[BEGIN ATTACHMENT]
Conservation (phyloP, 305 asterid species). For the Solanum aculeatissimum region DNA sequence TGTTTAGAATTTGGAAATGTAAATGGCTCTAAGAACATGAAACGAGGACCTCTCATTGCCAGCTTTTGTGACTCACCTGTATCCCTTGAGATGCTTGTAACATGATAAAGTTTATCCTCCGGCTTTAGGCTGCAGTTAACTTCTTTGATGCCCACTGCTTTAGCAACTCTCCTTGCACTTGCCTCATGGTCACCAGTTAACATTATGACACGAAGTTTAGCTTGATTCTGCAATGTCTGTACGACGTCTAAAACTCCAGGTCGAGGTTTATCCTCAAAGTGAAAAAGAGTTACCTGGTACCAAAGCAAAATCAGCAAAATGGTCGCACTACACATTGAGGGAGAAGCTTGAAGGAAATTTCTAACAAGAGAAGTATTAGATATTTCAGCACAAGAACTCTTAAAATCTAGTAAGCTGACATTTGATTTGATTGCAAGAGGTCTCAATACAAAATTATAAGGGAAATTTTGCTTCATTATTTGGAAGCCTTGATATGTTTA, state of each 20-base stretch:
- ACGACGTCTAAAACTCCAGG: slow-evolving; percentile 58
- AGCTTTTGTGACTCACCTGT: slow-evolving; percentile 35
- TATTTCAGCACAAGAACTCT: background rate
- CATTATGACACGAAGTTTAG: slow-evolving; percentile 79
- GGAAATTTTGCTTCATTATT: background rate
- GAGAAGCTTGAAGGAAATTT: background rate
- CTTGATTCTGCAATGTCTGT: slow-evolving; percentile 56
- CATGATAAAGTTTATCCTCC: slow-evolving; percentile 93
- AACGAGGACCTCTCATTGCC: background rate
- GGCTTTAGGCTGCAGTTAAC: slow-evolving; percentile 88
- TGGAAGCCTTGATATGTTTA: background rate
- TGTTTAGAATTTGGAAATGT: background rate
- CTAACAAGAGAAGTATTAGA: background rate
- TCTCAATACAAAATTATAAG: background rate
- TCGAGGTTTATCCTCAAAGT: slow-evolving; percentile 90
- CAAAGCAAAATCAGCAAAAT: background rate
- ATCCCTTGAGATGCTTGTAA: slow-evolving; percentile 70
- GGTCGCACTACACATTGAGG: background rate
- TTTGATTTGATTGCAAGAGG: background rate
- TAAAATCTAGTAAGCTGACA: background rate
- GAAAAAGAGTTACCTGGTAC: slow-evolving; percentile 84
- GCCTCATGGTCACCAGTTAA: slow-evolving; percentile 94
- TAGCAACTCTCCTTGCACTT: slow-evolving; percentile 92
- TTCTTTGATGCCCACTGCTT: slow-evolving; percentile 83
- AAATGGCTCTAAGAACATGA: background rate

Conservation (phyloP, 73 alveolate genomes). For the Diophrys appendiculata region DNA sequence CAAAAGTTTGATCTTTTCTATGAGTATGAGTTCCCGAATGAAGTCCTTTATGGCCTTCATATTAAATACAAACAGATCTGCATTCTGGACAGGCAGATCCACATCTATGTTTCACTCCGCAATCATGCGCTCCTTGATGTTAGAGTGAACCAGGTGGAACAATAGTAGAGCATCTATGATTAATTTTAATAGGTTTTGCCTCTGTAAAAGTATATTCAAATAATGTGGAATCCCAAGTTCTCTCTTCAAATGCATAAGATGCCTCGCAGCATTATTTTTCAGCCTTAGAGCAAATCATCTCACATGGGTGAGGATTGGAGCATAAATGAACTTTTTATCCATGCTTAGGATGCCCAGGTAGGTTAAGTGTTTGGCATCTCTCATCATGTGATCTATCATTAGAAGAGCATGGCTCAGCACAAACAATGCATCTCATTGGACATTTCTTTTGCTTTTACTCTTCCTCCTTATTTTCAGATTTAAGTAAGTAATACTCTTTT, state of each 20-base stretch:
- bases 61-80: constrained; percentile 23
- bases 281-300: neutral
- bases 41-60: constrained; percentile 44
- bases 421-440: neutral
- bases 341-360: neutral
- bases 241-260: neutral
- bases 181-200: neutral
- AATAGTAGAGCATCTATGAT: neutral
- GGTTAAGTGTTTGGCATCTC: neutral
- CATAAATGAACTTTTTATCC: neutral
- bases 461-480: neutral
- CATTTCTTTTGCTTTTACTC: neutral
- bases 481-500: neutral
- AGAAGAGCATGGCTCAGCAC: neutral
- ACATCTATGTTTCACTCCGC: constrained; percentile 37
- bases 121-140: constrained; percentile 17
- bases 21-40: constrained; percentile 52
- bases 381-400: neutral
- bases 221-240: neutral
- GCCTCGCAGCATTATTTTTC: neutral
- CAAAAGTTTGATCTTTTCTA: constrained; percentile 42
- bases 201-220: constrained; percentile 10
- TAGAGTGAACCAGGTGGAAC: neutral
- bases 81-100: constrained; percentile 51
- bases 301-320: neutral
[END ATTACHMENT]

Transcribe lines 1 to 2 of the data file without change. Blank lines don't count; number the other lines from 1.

Conservation (phyloP, 305 asterid species). For the Solanum aculeatissimum region DNA sequence TGTTTAGAATTTGGAAATGTAAATGGCTCTAAGAACATGAAACGAGGACCTCTCATTGCCAGCTTTTGTGACTCACCTGTATCCCTTGAGATGCTTGTAACATGATAAAGTTTATCCTCCGGCTTTAGGCTGCAGTTAACTTCTTTGATGCCCACTGCTTTAGCAACTCTCCTTGCACTTGCCTCATGGTCACCAGTTAACATTATGACACGAAGTTTAGCTTGATTCTGCAATGTCTGTACGACGTCTAAAACTCCAGGTCGAGGTTTATCCTCAAAGTGAAAAAGAGTTACCTGGTACCAAAGCAAAATCAGCAAAATGGTCGCACTACACATTGAGGGAGAAGCTTGAAGGAAATTTCTAACAAGAGAAGTATTAGATATTTCAGCACAAGAACTCTTAAAATCTAGTAAGCTGACATTTGATTTGATTGCAAGAGGTCTCAATACAAAATTATAAGGGAAATTTTGCTTCATTATTTGGAAGCCTTGATATGTTTA, state of each 20-base stretch:
- ACGACGTCTAAAACTCCAGG: slow-evolving; percentile 58